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Archive for November 17th, 2014

The weekend was wonderful. I completed the work on the swatches. Instead of photographing them, I decided to scan them into the computer using my copier. Now I’m itching to knit a complete lace project. In order to deal with this urge, I ordered some lace yarn. I don’t have a specific project in mind for the yarn, which means I’ll be creating my own.

It took me a bit to get into the lace groove. I made many mistakes both in reading the lace charts, counting, and mixing up which decrease to knit on the wrong side of the work. Actually, in Shetland lace there isn’t a right and wrong side. That’s part of its beauty and the cause of confusion until I get my mind prepared and working. So I did a ton of ripping, an action lace yarn doesn’t like repeated over and over again. Thank the yarn-gods-that-be for putting up lace yarn in the 1000 yards (914) meters skeins.

When I work Shetland patterns, I prefer to use Shetland yarn. But since Shetland yarn is Yarn Rascal’s favorite I didn’t want to be fending off yarn raid attacks every 15 minutes. So I chose to swatch with non-Shetland lace yarn. This decision helped throw my off my lace knitting game too. While I knew it was the wrong yarn and the lace motifs and backgrounds would look different I didn’t expect such a huge distinction. I spent quite a bit of time changing specific stitches so they would agree more with the yarn and give me a better idea of how the different motifs were working together.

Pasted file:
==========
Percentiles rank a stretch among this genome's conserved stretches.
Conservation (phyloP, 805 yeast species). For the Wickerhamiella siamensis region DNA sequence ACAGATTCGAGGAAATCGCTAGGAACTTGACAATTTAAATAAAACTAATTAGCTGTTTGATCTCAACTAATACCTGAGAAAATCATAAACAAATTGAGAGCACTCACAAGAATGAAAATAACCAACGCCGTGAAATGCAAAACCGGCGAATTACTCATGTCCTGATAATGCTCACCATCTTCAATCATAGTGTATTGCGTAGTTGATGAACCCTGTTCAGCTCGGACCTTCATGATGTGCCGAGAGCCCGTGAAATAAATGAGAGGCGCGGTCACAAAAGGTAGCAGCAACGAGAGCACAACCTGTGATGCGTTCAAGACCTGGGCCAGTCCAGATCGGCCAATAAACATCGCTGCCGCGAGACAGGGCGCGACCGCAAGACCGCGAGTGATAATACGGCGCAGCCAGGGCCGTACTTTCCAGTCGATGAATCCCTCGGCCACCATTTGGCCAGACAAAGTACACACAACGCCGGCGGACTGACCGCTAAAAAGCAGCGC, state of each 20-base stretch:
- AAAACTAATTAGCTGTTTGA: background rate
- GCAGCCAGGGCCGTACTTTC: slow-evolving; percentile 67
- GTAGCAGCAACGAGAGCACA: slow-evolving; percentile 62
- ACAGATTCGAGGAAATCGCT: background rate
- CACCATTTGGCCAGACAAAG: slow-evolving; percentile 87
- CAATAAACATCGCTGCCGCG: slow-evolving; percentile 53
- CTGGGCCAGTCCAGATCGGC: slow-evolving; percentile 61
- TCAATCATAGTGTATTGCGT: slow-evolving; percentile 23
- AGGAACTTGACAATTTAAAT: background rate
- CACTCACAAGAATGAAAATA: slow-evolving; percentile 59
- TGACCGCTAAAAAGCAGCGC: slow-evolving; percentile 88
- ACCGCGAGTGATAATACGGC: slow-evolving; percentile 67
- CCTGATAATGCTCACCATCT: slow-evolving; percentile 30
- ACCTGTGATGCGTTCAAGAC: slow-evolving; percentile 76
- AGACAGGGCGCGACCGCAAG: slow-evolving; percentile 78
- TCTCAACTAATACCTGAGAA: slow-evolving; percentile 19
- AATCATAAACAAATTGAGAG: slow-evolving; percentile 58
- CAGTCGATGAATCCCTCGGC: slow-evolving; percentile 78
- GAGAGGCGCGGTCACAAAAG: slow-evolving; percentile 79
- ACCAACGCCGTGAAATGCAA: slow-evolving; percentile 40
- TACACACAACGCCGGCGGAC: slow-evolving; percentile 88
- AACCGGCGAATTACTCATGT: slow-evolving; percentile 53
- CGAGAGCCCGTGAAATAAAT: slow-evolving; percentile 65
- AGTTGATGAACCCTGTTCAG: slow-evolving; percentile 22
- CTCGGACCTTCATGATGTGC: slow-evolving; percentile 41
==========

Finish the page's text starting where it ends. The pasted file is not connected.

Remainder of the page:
On the particular Shetland lace motifs I used, the lace was worked on both right and wrong side rows. When lace is worked this way it is considered to be knitted lace. When a pattern says knitted lace, I know there are no rest stops on the turnpike, so to speak. On the other hand, lace knitting does have rest stops. In lace knitting, the lace is worked only on the right side row. The wrong side rows are purled and considered rest rows. The yarn I used was better suited for lace knitting because it had good stitch definition. Not all Shetland lace motifs are worked as knitted lace. Many are lace knitting. But I was locked into using two motifs that were knitted lace and therefore felt the shawl would look better if all the motifs were worked in the same manner.

My next adventure is an oldie but goodie. Back to the 1960s girl’s sweater. The sleeve is looking a tad forlorn and neglected. It won’t feel that way by the end of the evening.

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